More than any of the Democrats' 2020 hopefuls, Sen. Kirsten Gillibrand has been an outspoken advocate for women against sexual misconduct. But Politico reports a former aide — a woman in her mid-20s — resigned last summer in protest over how Gillibrand's office handled her harassment complaint against another staff member.
The man she accused, Abbas Malik, kept his job until Politico contacted Gillibrand's office with additional allegations that he had engaged in inappropriate workplace conduct. Malik was dismissed last week.
Gillibrand, in a statement, defended her handling of the case.
More bites at the Apple
It seemed like a minor flub when Trump, during a roundtable with business executives last week, referred to Apple CEO Tim Cook as "Tim Apple." Cook was amused enough to change his surname on Twitter to an Apple logo emoji.
But Trump is not amused that anyone thinks he made a mistake. Speaking to donors at Mar-a-Lago on Friday night, Trump insisted he said, "Tim Cook Apple" really fast, and the "Cook" part of the sentence was soft. (That's not what the video shows.)
On Twitter Monday morning, Trump had a new story: "Long after formally introducing Tim Cook of Apple, I quickly referred to Tim + Apple as Tim/Apple as an easy way to save time & words. The Fake News was disparagingly all over this, & it became yet another bad Trump story!"
If Trump had a syllable-saving strategy, the transcript shows he abandoned it soon afterward when he thanked "Doug McMillon, the CEO of WalMart" and "William McDermott of SAP" instead of "Doug WalMart" and "William SAP."
The kids weren't all right
Seeing son-in-law Jared Kushner and daughter Ivanka Trump at times as more hindrance than help, Trump plotted with former chief of staff John Kelly to make life so difficult for them that they would quit, according to a new book.
Trump complained the couple children “didn’t know how to play the game” and generated cycles of bad press. But they outlasted Kelly and have gained in power as Trump's desire to get them out of the West Wing has come and gone.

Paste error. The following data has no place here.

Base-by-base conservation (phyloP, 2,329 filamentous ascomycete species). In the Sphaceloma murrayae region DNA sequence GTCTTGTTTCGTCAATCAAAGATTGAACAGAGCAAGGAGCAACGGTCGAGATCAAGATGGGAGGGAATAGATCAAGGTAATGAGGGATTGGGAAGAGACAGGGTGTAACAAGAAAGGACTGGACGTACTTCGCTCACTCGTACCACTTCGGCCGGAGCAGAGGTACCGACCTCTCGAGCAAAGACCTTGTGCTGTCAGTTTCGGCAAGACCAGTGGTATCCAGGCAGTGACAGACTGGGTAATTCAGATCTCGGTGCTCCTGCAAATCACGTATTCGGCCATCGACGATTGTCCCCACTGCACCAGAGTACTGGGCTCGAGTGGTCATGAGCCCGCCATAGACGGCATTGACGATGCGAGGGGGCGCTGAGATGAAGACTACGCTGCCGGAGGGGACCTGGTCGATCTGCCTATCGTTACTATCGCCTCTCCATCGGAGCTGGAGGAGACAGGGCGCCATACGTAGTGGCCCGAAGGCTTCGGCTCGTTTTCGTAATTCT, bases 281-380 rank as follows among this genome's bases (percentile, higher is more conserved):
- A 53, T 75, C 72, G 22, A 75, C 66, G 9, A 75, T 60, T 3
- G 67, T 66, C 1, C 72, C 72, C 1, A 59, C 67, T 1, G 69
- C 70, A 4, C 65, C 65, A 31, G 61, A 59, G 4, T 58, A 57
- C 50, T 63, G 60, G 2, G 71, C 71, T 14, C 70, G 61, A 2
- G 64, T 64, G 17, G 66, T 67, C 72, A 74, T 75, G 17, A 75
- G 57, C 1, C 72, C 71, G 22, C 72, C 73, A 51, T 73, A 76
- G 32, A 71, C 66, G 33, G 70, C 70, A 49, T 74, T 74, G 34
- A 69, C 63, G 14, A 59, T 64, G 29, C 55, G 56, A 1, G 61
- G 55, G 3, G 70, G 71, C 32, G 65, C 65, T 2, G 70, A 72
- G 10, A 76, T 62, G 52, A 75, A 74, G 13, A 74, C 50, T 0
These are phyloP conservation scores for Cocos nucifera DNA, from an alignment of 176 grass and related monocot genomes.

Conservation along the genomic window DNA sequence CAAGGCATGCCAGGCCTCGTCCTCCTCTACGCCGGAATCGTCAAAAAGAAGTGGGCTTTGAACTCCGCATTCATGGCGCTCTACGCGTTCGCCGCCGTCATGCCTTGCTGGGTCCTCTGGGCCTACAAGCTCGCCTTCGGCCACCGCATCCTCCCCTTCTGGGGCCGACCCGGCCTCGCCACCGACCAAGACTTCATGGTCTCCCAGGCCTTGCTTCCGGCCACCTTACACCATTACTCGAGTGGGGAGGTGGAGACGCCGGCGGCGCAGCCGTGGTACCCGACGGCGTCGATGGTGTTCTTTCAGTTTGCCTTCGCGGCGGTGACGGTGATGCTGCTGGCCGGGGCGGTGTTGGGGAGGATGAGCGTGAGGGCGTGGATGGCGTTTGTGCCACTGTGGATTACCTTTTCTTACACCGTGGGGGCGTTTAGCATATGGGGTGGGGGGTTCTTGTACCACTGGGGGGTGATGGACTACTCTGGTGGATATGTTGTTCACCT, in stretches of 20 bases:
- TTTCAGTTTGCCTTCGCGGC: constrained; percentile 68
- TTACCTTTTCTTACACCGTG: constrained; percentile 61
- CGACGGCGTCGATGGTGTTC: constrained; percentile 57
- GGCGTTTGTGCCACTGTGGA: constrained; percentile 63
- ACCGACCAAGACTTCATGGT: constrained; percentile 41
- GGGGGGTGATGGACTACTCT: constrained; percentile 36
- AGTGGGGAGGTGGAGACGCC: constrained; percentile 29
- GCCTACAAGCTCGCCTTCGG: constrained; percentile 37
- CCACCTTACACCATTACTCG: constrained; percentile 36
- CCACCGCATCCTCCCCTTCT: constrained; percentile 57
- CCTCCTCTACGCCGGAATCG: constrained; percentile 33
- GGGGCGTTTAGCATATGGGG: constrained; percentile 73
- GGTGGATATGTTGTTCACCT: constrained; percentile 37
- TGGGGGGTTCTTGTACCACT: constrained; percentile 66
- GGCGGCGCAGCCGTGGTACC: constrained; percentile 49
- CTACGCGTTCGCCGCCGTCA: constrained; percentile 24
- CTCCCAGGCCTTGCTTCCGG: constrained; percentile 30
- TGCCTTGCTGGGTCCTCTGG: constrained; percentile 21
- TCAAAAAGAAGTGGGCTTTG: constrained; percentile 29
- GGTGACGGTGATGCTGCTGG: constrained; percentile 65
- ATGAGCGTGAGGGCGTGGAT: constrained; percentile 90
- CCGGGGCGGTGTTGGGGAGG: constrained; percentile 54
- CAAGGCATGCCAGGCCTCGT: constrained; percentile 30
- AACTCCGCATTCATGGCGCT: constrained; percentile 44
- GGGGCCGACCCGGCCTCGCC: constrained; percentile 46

The story is told in "Kushner Inc.” by Vicky Ward, which was previewed by The New York Times.
What else is happening:
- Facebook removed ads placed by Sen. Elizabeth Warren’s presidential campaign that called for the breakup of Facebook and other giant tech companies, Politico reports, but later relented. While the ads "violated our policies against use of our corporate logo," Facebook said, they were restored "in the interest of allowing robust debate."
- Beto O'Rourke is planning an Iowa visit as a run by the former Texas congressman for the Democratic presidential nomination appears likelier.
- A Democratic long shot, Mayor Pete Buttigieg of South Bend, Indiana, made a social-media splash with a swipe at fellow Hoosier Mike Pence during a CNN town hall. "How could he allow himself to become the cheerleader of the porn star presidency?" Buttigieg said. "Is it that he stopped believing in Scripture when he started believing in Donald Trump?"
- New York Mayor Bill de Blasio's hint at presidential ambitions drew scant encouragement from nearly three dozen former and current aides, consultants and allies surveyed by Politico. Ex-adviser Rebecca Katz said: "I believe Bill de Blasio has 100 percent the right message; I’m just not so sure he's the right messenger."
- Pence heard an unexpected roasting from former Vice President Dick Cheney at a closed-door retreat hosted by the American Enterprise Institute, according to The Washington Post. Cheney ripped Trump for alienating NATO allies, tuning out intelligence agencies and looking at foreign policy through a simplistic dollar-and-cents lens.
- Trump endorsed a push by several Florida Republicans in Congress for year-round daylight saving time, tweeting that's "O.K. with me!" He evidently doesn't mind that it would shave one hour off his term.